The federal ban that’s blocked Washington, D.C. from regulating marijuana sales for nearly a decade would be renewed again under a Fiscal Year 2024 spending bill that cleared a congressional panel on Thursday.
Rep. Eleanor Holmes Norton (D-DC) said she was “outraged” to see this and other anti-home rule riders included in the legislation that passed the House Appropriations Financial Services and General Government Subcommittee.
While D.C. voters legalized cannabis possession and home cultivation for adults at the ballot in 2014, the rider from Rep. Andy Harris (R-MD) has prevented the District from using local tax dollars to enact rules to create a commercial market. There have been attempts to eliminate the ban under Democratic control, but the rider has nonetheless survived as part of the final spending packages enacted each year since.
Now, with Republicans holding the House majority, the policy has been intentionally included in the base bill, with a summary noting that it “retains the ban on federal and local funds to legalize marijuana in D.C.”
Norton, who has long advocated for D.C. statehood and sharply criticized the ban, said in a press release that while she is “pleased at many of the provisions in the text of the D.C. spending bill,” she’s “outraged” at various components restricting the city’s ability to set its own policies, including the cannabis ban.
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It’s not clear if any lawmakers will seek to amend the legislation in the full Appropriations Committee or on the floor, but even certain GOP members have questioned the rider.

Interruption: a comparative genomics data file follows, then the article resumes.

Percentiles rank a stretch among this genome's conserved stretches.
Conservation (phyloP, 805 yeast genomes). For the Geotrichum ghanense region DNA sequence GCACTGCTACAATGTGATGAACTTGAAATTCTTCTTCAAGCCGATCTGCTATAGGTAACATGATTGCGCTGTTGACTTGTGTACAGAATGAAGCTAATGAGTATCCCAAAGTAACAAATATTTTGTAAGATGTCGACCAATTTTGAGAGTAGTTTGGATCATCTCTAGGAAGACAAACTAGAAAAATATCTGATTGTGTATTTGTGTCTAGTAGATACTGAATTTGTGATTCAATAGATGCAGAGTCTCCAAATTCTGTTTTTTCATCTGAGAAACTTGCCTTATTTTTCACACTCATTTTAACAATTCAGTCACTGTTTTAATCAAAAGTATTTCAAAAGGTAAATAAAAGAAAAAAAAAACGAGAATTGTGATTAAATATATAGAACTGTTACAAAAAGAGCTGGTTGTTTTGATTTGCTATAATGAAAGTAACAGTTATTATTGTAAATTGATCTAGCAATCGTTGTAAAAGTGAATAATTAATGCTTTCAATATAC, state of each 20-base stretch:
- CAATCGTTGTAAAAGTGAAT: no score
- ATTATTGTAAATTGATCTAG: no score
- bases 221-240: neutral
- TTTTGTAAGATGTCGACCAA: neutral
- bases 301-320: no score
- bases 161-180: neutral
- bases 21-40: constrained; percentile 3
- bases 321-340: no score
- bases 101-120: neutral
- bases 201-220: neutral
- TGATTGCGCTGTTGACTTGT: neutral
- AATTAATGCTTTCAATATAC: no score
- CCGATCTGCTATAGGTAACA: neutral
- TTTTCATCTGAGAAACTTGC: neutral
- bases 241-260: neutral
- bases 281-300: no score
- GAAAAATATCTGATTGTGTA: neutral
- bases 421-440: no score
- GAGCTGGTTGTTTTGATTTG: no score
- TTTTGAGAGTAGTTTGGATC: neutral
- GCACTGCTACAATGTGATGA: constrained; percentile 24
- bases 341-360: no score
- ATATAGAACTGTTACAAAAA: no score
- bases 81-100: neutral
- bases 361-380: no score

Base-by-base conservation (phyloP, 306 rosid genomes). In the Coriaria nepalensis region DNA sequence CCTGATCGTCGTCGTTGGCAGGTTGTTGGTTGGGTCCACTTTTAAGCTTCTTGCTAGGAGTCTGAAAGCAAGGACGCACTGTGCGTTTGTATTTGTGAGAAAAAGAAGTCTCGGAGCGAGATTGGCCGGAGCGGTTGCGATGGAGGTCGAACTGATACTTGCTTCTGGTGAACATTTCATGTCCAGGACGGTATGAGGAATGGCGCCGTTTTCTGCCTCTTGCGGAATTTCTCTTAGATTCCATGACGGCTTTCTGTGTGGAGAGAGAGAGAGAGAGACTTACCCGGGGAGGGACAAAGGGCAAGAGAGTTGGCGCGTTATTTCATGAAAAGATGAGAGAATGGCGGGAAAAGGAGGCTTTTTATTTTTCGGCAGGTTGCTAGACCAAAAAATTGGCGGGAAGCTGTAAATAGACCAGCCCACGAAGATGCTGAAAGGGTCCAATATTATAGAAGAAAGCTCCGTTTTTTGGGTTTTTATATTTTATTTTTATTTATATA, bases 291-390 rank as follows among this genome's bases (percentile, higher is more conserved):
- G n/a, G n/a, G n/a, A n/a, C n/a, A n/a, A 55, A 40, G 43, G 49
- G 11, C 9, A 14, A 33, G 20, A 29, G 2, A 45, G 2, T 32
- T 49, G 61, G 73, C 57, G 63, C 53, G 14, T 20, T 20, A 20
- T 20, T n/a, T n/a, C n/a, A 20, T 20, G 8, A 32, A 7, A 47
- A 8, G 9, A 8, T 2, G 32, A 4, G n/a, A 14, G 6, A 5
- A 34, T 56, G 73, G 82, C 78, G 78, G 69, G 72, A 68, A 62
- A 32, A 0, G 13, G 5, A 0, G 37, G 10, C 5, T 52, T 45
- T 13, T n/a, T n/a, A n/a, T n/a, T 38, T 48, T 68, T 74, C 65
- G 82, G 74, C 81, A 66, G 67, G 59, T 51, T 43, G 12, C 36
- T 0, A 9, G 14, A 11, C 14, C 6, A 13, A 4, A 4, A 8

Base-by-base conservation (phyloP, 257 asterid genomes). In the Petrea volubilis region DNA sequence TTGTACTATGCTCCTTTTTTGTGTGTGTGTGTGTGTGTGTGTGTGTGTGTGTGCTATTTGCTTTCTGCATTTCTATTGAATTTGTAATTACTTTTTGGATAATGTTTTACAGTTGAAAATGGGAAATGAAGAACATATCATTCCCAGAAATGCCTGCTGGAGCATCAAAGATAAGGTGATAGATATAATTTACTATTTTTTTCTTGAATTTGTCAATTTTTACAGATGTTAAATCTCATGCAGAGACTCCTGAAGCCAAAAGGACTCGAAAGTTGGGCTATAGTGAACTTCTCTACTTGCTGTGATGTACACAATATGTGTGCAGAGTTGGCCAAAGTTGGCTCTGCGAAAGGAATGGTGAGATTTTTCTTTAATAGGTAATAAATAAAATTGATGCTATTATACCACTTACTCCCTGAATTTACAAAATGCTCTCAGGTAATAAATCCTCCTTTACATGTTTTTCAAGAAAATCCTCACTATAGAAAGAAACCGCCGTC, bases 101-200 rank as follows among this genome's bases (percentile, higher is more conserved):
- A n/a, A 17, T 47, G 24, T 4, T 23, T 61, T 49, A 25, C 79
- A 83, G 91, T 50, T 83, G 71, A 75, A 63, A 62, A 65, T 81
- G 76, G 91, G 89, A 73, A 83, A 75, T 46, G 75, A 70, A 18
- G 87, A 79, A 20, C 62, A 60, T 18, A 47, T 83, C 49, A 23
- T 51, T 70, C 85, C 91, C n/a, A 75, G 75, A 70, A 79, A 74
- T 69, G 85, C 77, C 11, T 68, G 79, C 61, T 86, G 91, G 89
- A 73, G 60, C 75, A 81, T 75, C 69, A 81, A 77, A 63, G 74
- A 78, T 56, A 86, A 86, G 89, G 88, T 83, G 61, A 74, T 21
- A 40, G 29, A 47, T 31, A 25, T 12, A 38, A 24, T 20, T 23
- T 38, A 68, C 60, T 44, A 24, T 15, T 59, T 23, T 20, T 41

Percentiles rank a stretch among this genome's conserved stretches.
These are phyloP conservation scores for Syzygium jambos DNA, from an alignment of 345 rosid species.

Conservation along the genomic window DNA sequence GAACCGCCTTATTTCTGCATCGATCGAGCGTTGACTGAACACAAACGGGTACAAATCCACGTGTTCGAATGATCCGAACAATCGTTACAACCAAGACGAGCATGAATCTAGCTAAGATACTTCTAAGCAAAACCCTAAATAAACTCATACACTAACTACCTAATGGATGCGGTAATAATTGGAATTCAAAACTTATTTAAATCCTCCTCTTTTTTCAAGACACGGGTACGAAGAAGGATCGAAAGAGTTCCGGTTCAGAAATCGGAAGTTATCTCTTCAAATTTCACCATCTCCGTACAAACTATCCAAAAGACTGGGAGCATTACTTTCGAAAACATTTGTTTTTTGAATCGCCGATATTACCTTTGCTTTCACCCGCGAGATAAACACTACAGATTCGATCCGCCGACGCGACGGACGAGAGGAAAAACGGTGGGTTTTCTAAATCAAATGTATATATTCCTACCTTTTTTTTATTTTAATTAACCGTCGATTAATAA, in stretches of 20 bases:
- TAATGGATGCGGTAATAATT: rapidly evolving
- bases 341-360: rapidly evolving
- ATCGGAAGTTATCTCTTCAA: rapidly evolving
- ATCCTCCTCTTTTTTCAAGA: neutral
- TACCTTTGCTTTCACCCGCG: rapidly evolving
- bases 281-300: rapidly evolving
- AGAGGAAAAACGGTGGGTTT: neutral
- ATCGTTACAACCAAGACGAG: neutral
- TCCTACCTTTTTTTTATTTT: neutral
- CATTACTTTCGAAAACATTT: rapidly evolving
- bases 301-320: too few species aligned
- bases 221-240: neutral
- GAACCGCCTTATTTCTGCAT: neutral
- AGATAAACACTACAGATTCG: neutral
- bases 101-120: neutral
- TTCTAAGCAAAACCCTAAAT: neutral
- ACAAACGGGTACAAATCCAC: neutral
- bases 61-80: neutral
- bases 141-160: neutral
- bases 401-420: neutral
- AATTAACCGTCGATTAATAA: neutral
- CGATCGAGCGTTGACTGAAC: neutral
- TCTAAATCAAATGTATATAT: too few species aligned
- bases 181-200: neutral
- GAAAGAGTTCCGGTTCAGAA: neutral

For example, at a House Oversight and Accountability Committee hearing last month, Chairman James Comer (R-KY) seemed sympathetic to the problem, telling D.C. Mayor Muriel Bowser (D) that her comments about the rider were among the “things that caught my attention.”
“I didn’t know what the law was on that,” he said. “We’re researching that.”
The issue was separately raised in written testimony for a hearing in Comer’s panel in March.
Advocates have continued to push for an end to the federal blockade, but that effort ultimately failed for the 2023 Fiscal Year, with congressional lawmakers passing a final spending deal before the new session that keeps the rider, even though both the House and Senate had omitted it in their respective versions last year.
After President Joe Biden issued a proclamation in October pardoning Americans who’ve committed federal marijuana possession offenses, as well as people who’ve violated the law in D.C., U.S. Rep. Eleanor Holmes Norton (D-DC) called on the president to go further by federally legalizing cannabis and letting the District establish a commercial cannabis market and grant clemency on its own.
The congresswoman said the ongoing local ban, which was maintained in Biden’s first three budget proposals, represents a “shocking violation of D.C. home rule by a Democratic administration.”
A coalition of local, state and national advocacy organizations asked the U.S. attorney general last year to formally adopt a policy of non-enforcement to allow the District to legalize marijuana sales even in light of the ongoing congressional ban.
A poll released last year found that D.C. voters strongly support marijuana legalization and oppose a crackdown on the cannabis “gifting” market that’s emerged in the absence of regulated sales.
Meanwhile, Congress did recently allow a D.C. law to go into effect that makes fundamental changes to the District’s medical marijuana program.
The measure includes reforms such as eliminating cannabis business licensing caps, providing tax relief to operators, further promoting social equity and creating new regulated business categories such as on-site consumption facilities and cannabis cooking classes.
The Medical Cannabis Amendment Act further codifies that adults can self-certify as medical marijuana patients—a policy that’s served as a partial workaround of the federal rider.
Meanwhile, the House Armed Services Committee on Wednesday approved a large-scale defense bill that includes GOP-led provisions to create a medical marijuana “pilot program” and require a study into the therapeutic potential of psychedelics for active duty military members under the U.S. Department of Defense (DOD).
Photo courtesy of Philip Steffan.